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http://www.nytimes.com/2008/08/12/science/12ethics.html

August 12, 2008

Handle With Care

By CORNELIA DEAN

Last year, a private company proposed "fertilizing" parts of the 
ocean with iron, in hopes of encouraging carbon-absorbing blooms of 
plankton. Meanwhile, researchers elsewhere are talking about 
injecting chemicals into the atmosphere, launching sun-reflecting 
mirrors into stationary orbit above the earth or taking other steps 
to reset the thermostat of a warming planet.

This technology might be useful, even life-saving. But it would 
inevitably produce environmental effects impossible to predict and 
impossible to undo. So a growing number of experts say it is time for 
broad discussion of how and by whom it should be used, or if it 
should be tried at all.

Similar questions are being raised about nanotechnology, robotics and 
other powerful emerging technologies. There are even those who 
suggest humanity should collectively decide to turn away from some 
new technologies as inherently dangerous.

"The complexity of newly engineered systems coupled with their 
potential impact on lives, the environment, etc., raise a set of 
ethical issues that engineers had not been thinking about," said 
William A. Wulf, a computer scientist who until last year headed the 
National Academy of Engineering. As one of his official last acts, he 
established the Center for Engineering, Ethics, and Society there.

Rachelle Hollander, a philosopher who directs the center, said the 
new technologies were so powerful that "our saving grace, our 
inability to affect things at a planetary level, is being lost to 
us," as human-induced climate change is demonstrating.

Engineers, scientists, philosophers, ethicists and lawyers are taking 
up the issue in scholarly journals, online discussions and 
conferences in the United States and abroad. "It's a hot topic," said 
Ronald C. Arkin, a computer scientist at Georgia Tech who advises the 
Army on robot weapons. "We need at least to think about what we are 
doing while we are doing it, to be aware of the consequences of our 
research."

So far, though, most scholarly conversation about these issues has 
been "piecemeal," said Andrew Maynard, chief science adviser for the 
Project on Emerging Nanotechnologies at the Woodrow Wilson Center in 
Washington. "It leaves the door open for people to do something that 
is going to cause long-term problems."

That's what some environmentalists said they feared when Planktos, a 
California-based concern, announced it would embark on a private 
effort to fertilize part of the South Atlantic with iron, in hopes of 
producing carbon-absorbing plankton blooms that the company could 
market as carbon offsets. Countries bound by the London Convention,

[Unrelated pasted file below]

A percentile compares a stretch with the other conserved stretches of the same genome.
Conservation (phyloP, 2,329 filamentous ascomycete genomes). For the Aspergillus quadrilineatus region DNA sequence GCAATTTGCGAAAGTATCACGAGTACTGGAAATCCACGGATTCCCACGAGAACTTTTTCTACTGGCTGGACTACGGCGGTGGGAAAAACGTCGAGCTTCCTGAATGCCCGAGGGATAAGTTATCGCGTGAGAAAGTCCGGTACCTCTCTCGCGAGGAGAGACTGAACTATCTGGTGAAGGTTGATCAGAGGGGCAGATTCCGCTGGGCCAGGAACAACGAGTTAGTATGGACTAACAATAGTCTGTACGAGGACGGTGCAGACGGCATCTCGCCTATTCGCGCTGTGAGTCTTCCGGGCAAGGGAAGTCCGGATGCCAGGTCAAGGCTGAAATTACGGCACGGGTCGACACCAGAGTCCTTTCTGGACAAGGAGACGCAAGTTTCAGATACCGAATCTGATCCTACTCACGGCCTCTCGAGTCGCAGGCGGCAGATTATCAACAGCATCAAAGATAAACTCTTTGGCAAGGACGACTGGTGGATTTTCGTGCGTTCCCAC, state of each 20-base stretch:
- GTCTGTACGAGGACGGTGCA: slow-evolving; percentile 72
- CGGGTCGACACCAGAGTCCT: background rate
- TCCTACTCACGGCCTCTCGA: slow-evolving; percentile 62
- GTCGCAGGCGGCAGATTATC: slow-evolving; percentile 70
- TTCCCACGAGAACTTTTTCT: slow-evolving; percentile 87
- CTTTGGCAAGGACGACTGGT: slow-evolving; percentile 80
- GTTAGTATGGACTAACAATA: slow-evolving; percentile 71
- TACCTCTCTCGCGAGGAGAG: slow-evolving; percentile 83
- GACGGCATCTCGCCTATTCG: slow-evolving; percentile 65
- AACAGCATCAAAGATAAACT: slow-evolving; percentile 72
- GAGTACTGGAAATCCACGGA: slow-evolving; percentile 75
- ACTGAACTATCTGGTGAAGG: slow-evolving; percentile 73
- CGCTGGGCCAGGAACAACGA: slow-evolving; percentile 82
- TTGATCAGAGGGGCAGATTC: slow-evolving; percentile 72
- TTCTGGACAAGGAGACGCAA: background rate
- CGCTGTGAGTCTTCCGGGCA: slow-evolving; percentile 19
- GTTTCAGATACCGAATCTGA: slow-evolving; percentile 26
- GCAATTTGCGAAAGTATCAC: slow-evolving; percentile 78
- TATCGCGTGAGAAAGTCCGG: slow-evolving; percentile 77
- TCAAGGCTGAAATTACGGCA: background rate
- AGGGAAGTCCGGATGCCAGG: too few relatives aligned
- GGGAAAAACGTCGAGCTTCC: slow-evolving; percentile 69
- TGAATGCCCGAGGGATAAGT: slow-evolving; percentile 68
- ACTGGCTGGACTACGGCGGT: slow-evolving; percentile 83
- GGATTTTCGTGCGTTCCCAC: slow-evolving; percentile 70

an international treaty governing dumping at sea, issued a "statement 
of concern" about the work and a United Nations group called for a 
moratorium, but it is not clear what would have happened had Planktos 
not abandoned the effort for lack of money.

"There is no one to say 'thou shalt not,' " said Jane Lubchenco, an 
environmental scientist at Oregon State University and a former 
president of the American Association for the Advancement of Science.

When scientists and engineers discuss geoengineering, it is obvious 
they are talking about technologies with the potential to change the 
planet. But the issue of engineering ethics applies as well to 
technologies whose planet-altering potential may not emerge until it 
is too late.

Dr. Arkin said robotics researchers should consider not just how to 
make robots more capable, but also who must bear responsibility for 
their actions and how much human operators should remain "in the 
loop," particularly with machines to aid soldiers on the battlefield 
or the disabled in their homes.

But he added that progress in robotics was so "insidious" that people 
might not realize they had ventured into ethically challenging 
territory until too late.

Ethical and philosophical issues have long occupied biotechnology, 
where institutional review boards commonly rule on proposed 
experiments and advisory committees must approve the use of 
gene-splicing and related techniques. When the federal government 
initiated its effort to decipher the human genome, a percentage of 
the budget went to consideration of ethics issues like genetic 
discrimination.

But such questions are relatively new for scientists and engineers in 
other fields. Some are calling for the same kind of discussion that 
microbiologists organized in 1975 when the immense power of their 
emerging knowledge of gene-splicing or recombinant DNA began to dawn 
on them. The meeting, at the Asilomar conference center in 
California, gave rise to an ethical framework that still prevails in 
biotechnology.

"Something like Asilomar might be very important," said Andrew Light, 
director of the Center for Global Ethics at George Mason University, 
one of the organizers of a conference in Charlotte, N.C., in April on 
the ethics of emerging technologies. "The question now is how best to 
begin that discussion among the scientists, to encourage them to do 
something like this, then figure out what would be the right 
mechanism, who would fund it, what form would recommendations take, 
all those details."

But an engineering Asilomar might be hard to bring off. "So many 
people have their nose to the bench," Dr. Arkin said, "historically a 
pitfall of many scientists." Anyway, said Paul Thompson, a 
philosopher at Michigan State and former secretary of the 
International Society for Environmental Ethics, many scientists were 
trained to limit themselves to questions answerable in the real 
world, in the belief that "scientists and engineers should not be